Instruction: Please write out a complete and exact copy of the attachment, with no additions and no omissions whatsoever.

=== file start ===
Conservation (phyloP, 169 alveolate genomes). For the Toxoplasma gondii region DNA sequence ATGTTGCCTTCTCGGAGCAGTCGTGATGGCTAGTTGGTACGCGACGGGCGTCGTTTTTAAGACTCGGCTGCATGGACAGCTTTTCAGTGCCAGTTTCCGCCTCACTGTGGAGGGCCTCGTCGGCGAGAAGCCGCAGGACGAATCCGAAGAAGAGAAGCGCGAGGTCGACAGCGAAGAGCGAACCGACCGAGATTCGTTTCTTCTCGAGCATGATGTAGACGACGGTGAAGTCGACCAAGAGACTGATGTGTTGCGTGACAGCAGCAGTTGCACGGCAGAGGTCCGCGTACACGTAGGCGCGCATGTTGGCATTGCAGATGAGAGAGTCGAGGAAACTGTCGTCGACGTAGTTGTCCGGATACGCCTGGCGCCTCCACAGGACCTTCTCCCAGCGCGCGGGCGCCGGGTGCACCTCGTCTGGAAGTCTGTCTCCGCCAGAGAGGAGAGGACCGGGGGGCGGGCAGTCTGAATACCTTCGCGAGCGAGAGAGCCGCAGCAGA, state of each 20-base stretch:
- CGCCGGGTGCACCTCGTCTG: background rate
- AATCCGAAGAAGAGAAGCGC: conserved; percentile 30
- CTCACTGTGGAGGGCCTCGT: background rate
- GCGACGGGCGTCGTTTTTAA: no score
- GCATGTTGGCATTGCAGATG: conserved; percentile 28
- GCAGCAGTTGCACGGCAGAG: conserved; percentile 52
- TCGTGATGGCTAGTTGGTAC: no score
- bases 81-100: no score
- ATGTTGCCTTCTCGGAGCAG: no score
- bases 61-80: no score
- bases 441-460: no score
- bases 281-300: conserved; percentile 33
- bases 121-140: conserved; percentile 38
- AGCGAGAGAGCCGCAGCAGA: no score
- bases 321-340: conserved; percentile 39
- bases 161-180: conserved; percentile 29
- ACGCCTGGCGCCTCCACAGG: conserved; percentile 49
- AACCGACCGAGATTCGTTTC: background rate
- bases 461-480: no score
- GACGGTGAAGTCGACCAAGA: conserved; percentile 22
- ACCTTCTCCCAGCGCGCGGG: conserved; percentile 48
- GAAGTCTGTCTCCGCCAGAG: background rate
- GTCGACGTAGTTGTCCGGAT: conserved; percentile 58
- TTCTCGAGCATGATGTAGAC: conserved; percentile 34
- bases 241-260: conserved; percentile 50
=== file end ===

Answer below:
Conservation (phyloP, 169 alveolate genomes). For the Toxoplasma gondii region DNA sequence ATGTTGCCTTCTCGGAGCAGTCGTGATGGCTAGTTGGTACGCGACGGGCGTCGTTTTTAAGACTCGGCTGCATGGACAGCTTTTCAGTGCCAGTTTCCGCCTCACTGTGGAGGGCCTCGTCGGCGAGAAGCCGCAGGACGAATCCGAAGAAGAGAAGCGCGAGGTCGACAGCGAAGAGCGAACCGACCGAGATTCGTTTCTTCTCGAGCATGATGTAGACGACGGTGAAGTCGACCAAGAGACTGATGTGTTGCGTGACAGCAGCAGTTGCACGGCAGAGGTCCGCGTACACGTAGGCGCGCATGTTGGCATTGCAGATGAGAGAGTCGAGGAAACTGTCGTCGACGTAGTTGTCCGGATACGCCTGGCGCCTCCACAGGACCTTCTCCCAGCGCGCGGGCGCCGGGTGCACCTCGTCTGGAAGTCTGTCTCCGCCAGAGAGGAGAGGACCGGGGGGCGGGCAGTCTGAATACCTTCGCGAGCGAGAGAGCCGCAGCAGA, state of each 20-base stretch:
- CGCCGGGTGCACCTCGTCTG: background rate
- AATCCGAAGAAGAGAAGCGC: conserved; percentile 30
- CTCACTGTGGAGGGCCTCGT: background rate
- GCGACGGGCGTCGTTTTTAA: no score
- GCATGTTGGCATTGCAGATG: conserved; percentile 28
- GCAGCAGTTGCACGGCAGAG: conserved; percentile 52
- TCGTGATGGCTAGTTGGTAC: no score
- bases 81-100: no score
- ATGTTGCCTTCTCGGAGCAG: no score
- bases 61-80: no score
- bases 441-460: no score
- bases 281-300: conserved; percentile 33
- bases 121-140: conserved; percentile 38
- AGCGAGAGAGCCGCAGCAGA: no score
- bases 321-340: conserved; percentile 39
- bases 161-180: conserved; percentile 29
- ACGCCTGGCGCCTCCACAGG: conserved; percentile 49
- AACCGACCGAGATTCGTTTC: background rate
- bases 461-480: no score
- GACGGTGAAGTCGACCAAGA: conserved; percentile 22
- ACCTTCTCCCAGCGCGCGGG: conserved; percentile 48
- GAAGTCTGTCTCCGCCAGAG: background rate
- GTCGACGTAGTTGTCCGGAT: conserved; percentile 58
- TTCTCGAGCATGATGTAGAC: conserved; percentile 34
- bases 241-260: conserved; percentile 50